Magnetic Resonance Angiography (MRA) - This test is often used to check for blockages of the arteries in your neck.  It uses a large scanner with a powerful magnetic field to produce images based primarily on the water content of the body’s fluids, organs, and tissues.  It does not use needles or dye, and it is painless.  The test takes about thirty to sixty minutes and requires you to lie very still in a noisy tube-like machine.  Let you doctor know if you are claustrophobic (cannot stand to be in small spaces) before taking the test.  This test cannot be done on people who have metal implants, such as metal plates, pacemakers, orthopedic screws, or cerebral aneurysm clips.  It is okay if you have fillings in your teeth, however you must remove any jewelry or watches before the test.

Invasive Arterial Testing – Angiogram
An angiogram is an x-ray of your arteries. This test is done to determine the exact location of disease within your arteries. It is performed by a team of physicians, physician assistants, nurse practitioners, nurses and technicians. You will meet with someone prior to the test. They will review the procedure, possible side effects and ask you to sign a consent form. Blood work is drawn before the test to determine the ability of your blood to clot and your kidney function.

You will be required not to eat solid foods eight hours before, and will need to stop liquids three hours before the angiogram.  You will receive specific instructions regarding your medications, insulin and blood thinners from your doctor or nurse before the test.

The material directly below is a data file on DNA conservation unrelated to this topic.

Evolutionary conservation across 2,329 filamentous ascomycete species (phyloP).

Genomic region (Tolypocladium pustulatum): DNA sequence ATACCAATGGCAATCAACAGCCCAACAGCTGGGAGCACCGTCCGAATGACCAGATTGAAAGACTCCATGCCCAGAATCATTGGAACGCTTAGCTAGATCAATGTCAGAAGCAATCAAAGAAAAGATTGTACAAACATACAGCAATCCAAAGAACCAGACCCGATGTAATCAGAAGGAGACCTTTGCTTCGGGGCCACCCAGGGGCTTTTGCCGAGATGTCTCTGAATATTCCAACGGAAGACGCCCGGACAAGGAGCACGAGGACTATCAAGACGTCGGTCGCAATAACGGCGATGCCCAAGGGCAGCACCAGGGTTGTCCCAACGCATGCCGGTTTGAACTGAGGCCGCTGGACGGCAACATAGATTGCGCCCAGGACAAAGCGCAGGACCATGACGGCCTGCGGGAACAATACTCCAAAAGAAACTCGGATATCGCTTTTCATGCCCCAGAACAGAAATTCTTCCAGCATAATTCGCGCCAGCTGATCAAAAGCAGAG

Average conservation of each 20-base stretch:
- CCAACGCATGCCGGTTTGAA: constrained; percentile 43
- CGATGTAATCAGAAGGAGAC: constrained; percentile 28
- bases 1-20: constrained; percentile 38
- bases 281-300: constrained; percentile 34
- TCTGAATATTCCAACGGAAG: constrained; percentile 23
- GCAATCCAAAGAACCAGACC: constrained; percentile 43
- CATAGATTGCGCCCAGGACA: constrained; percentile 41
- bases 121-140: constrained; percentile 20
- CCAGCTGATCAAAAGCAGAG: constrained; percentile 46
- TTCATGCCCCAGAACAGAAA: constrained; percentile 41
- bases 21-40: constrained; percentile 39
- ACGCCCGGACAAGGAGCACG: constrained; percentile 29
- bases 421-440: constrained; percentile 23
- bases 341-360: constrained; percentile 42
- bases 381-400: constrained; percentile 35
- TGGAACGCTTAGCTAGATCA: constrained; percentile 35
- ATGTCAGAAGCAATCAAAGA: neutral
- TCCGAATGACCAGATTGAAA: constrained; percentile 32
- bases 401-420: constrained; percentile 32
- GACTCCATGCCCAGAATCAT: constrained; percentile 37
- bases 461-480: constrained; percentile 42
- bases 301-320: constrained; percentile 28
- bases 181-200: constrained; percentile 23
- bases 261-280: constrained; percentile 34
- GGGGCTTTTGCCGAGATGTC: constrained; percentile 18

You will not be able to drive for one day following the procedure.  Therefore, you will need to make arrangements for someone to drive you home.

If you are a diabetic please check your fingerstick the morning of your procedure.

For angiograms, an intravenous catheter is inserted into a vein in your arm and you may be given intravenous fluids and/or medications to help you relax.  The femoral artery in your groin is most often used to insert a catheter in which to inject dye; however the artery in your inner elbow or armpit may also be used.  The area is first shaven and then numbed with a local anesthetic.